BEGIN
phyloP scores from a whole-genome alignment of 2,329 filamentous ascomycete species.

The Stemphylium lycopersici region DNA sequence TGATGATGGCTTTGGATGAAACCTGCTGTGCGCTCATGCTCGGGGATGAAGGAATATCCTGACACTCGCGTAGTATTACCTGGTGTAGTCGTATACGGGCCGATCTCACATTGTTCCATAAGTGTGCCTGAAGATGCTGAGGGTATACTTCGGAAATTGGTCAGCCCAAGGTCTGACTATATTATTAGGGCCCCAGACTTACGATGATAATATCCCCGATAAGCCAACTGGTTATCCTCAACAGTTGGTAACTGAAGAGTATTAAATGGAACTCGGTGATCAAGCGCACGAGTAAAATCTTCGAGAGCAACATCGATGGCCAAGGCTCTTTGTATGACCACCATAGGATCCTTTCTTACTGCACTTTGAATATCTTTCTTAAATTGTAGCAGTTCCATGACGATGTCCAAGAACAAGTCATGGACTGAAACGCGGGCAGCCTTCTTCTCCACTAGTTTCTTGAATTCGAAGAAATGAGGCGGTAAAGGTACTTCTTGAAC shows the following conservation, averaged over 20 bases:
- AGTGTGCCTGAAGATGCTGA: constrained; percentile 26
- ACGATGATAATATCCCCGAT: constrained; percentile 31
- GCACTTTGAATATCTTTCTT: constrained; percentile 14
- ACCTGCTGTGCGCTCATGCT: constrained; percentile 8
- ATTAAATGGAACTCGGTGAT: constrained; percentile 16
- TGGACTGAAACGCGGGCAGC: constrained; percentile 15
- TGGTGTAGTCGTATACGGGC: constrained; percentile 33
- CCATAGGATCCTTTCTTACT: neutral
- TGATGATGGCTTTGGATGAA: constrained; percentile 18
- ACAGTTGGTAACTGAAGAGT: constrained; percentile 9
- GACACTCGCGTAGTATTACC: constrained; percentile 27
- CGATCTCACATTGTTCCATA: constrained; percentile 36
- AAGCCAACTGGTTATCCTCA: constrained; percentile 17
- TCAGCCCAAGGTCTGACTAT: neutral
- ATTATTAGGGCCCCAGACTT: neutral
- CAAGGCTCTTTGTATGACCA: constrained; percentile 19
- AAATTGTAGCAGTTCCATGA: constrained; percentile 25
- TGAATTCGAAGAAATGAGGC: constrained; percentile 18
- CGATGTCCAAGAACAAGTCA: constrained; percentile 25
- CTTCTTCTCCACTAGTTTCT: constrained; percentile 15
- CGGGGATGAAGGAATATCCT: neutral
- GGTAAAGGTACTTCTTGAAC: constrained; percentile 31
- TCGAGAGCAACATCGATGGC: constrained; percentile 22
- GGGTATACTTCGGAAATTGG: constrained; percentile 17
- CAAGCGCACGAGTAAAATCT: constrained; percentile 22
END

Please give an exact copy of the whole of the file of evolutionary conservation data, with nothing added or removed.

phyloP scores from a whole-genome alignment of 2,329 filamentous ascomycete species.

The Stemphylium lycopersici region DNA sequence TGATGATGGCTTTGGATGAAACCTGCTGTGCGCTCATGCTCGGGGATGAAGGAATATCCTGACACTCGCGTAGTATTACCTGGTGTAGTCGTATACGGGCCGATCTCACATTGTTCCATAAGTGTGCCTGAAGATGCTGAGGGTATACTTCGGAAATTGGTCAGCCCAAGGTCTGACTATATTATTAGGGCCCCAGACTTACGATGATAATATCCCCGATAAGCCAACTGGTTATCCTCAACAGTTGGTAACTGAAGAGTATTAAATGGAACTCGGTGATCAAGCGCACGAGTAAAATCTTCGAGAGCAACATCGATGGCCAAGGCTCTTTGTATGACCACCATAGGATCCTTTCTTACTGCACTTTGAATATCTTTCTTAAATTGTAGCAGTTCCATGACGATGTCCAAGAACAAGTCATGGACTGAAACGCGGGCAGCCTTCTTCTCCACTAGTTTCTTGAATTCGAAGAAATGAGGCGGTAAAGGTACTTCTTGAAC shows the following conservation, averaged over 20 bases:
- AGTGTGCCTGAAGATGCTGA: constrained; percentile 26
- ACGATGATAATATCCCCGAT: constrained; percentile 31
- GCACTTTGAATATCTTTCTT: constrained; percentile 14
- ACCTGCTGTGCGCTCATGCT: constrained; percentile 8
- ATTAAATGGAACTCGGTGAT: constrained; percentile 16
- TGGACTGAAACGCGGGCAGC: constrained; percentile 15
- TGGTGTAGTCGTATACGGGC: constrained; percentile 33
- CCATAGGATCCTTTCTTACT: neutral
- TGATGATGGCTTTGGATGAA: constrained; percentile 18
- ACAGTTGGTAACTGAAGAGT: constrained; percentile 9
- GACACTCGCGTAGTATTACC: constrained; percentile 27
- CGATCTCACATTGTTCCATA: constrained; percentile 36
- AAGCCAACTGGTTATCCTCA: constrained; percentile 17
- TCAGCCCAAGGTCTGACTAT: neutral
- ATTATTAGGGCCCCAGACTT: neutral
- CAAGGCTCTTTGTATGACCA: constrained; percentile 19
- AAATTGTAGCAGTTCCATGA: constrained; percentile 25
- TGAATTCGAAGAAATGAGGC: constrained; percentile 18
- CGATGTCCAAGAACAAGTCA: constrained; percentile 25
- CTTCTTCTCCACTAGTTTCT: constrained; percentile 15
- CGGGGATGAAGGAATATCCT: neutral
- GGTAAAGGTACTTCTTGAAC: constrained; percentile 31
- TCGAGAGCAACATCGATGGC: constrained; percentile 22
- GGGTATACTTCGGAAATTGG: constrained; percentile 17
- CAAGCGCACGAGTAAAATCT: constrained; percentile 22